A few pointers about launchd and daemondo

Scott Haneda talklists at newgeo.com
Wed Nov 4 15:54:32 PST 2009

On Oct 30, 2009, at 2:55 PM, Panagiotis Atmatzidis wrote:

> Greetings,
> I've created my first launchd script. It's for OpenVPN2. Here are  
> the files I've created so far:

Just out of general curiosity, why use openVPN2?  I have been meaning  
to create a set of launchd items that start the built in VPN server on  
OS X.  It is really quite trivial with the inbuilt one.  Just start it  
up, give it a range, plop in some user:pass stuff, and you have a  
pretty nice VPN ready to go.

Apparently OS X Sever has a GUI for this, but OS X Client does not  
even claim to support it, though it does, and has been every day I am  
at the coffee shop :)

What advantages, and what am I missing out on by using this method  
over openVPN?

> devo:/opt/local/etc/LaunchDaemons root# ls -l org.macports.OpenVPN2/
> total 16
> -rwxr-xr-x   1 root  admin   957 Oct 30 23:06 OpenVPN2.wrapper
> -rw-r--r--   1 root  admin  1026 Oct 30 23:39  
> org.macports.OpenVPN2.plist

I do not like the way in which launchd scrips are put into play in  
MacPorts.  I never could understand the magic it was doing under the  
hood.  Since I consider them almost always starting servers of some  
form, I have moved to making my own normal .plist files and putting  
them in files/tld.app.binary.plist, so org.pure-ftpd.ftpd.plist or  

it would seem every time I needed to add something a little out of the  
ordinary I was getting stuck, whereas a plist is rather simple for me  
to understand, and just as easy to copy into place.

> The Wrapper
> [snip... removed wrapper code]	
> the .plist which is an: ln -sf /opt/local/etc/LaunchDaemons/ 
> org.macports.OpenVPN2/org.macports.OpenVPN2.plist /Library/ 
> LaunchDaemons/....
> ------------------------
> <?xml version='1.0' encoding='UTF-8'?>
> <!DOCTYPE plist PUBLIC "-//Apple Computer//DTD PLIST 1.0//EN"
> "http://www.apple.com/DTDs/PropertyList-1.0.dtd" >
> <plist version='1.0'>
> <dict>
> <key>Label</key><string>org.macports.OpenVPN2</string>
> <key>ProgramArguments</key>
> <array>
>        <string>/opt/local/bin/daemondo</string>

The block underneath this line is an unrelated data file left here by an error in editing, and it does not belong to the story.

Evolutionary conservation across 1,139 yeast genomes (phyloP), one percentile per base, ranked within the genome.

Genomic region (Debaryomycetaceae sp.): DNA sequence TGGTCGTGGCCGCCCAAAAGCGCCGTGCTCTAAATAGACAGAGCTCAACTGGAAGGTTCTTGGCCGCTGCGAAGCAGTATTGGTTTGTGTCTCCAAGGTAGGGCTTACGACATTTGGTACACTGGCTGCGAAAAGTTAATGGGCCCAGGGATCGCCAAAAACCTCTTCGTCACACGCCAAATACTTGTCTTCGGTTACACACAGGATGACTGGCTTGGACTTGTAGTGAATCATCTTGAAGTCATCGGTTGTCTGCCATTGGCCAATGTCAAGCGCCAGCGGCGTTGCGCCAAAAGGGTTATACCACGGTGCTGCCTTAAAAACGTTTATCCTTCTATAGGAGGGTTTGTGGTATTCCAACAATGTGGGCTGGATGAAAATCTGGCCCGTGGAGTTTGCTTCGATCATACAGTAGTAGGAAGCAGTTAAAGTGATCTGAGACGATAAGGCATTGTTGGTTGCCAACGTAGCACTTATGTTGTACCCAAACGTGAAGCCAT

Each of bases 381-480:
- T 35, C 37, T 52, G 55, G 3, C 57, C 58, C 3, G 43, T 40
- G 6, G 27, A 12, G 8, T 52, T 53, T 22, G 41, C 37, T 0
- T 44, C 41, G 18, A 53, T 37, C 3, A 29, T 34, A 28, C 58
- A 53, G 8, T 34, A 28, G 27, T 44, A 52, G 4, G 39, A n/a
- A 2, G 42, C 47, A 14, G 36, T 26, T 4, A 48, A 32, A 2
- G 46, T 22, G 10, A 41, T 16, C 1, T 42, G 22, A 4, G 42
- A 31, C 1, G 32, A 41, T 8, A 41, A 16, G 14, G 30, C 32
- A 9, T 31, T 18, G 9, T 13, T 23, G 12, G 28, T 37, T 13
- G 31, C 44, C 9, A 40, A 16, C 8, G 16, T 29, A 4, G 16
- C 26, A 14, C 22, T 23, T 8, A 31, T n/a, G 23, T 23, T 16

>        <string>--label=OpenVPN2</string>
>        <string>--start-cmd</string>
>        <string>/opt/local/etc/LaunchDaemons/org.macports.OpenVPN2/ 
> OpenVPN2.wrapper</string>
>        <string>start</string>
>        <string>;</string>
>        <string>--stop-cmd</string>
>        <string>/opt/local/etc/LaunchDaemons/org.macports.OpenVPN2/ 
> OpenVPN2.wrapper</string>
>        <string>stop</string>
>        <string>;</string>
>        <string>--restart-cmd</string>
>        <string>/opt/local/etc/LaunchDaemons/org.macports.OpenVPN2/ 
> OpenVPN2.wrapper</string>
>        <string>restart</string>
>        <string>;</string>
>        <string>--pid=none</string>
> </array>
> <key>Debug</key><false/>
> <key>Disabled</key><false/>
> <key>OnDemand</key><false/>
> <key>RunAtLoad</key><true/>
> <key>NetworkState</key><true/>
> </dict>
> </plist>
> However, there are two issues that I can't seem to be able to manage  
> right now.
> The first is that OpenVPN does not start at boot while the module is  
> loaded succesfully. When I login to the system and kill daemondo, it  
> relaunches itself and ovpn works fine. I suspect that the problem is  
> en0. Launchd tries to launchd openvpn before en0 comes up. That's  
> why I put the NetworkState keyword, but it does not seem to effect  
> *any* startup script. I had issues with dnsmasq also in the recent  
> past.

Are you sure that "NetworkState" is what you are looking for?
 From the man page  $man 5 launchd.plist

      NetworkState <boolean>
      If true, the job will be kept alive as long as the network is up,
      where up is defined as at least one non-loopback interface being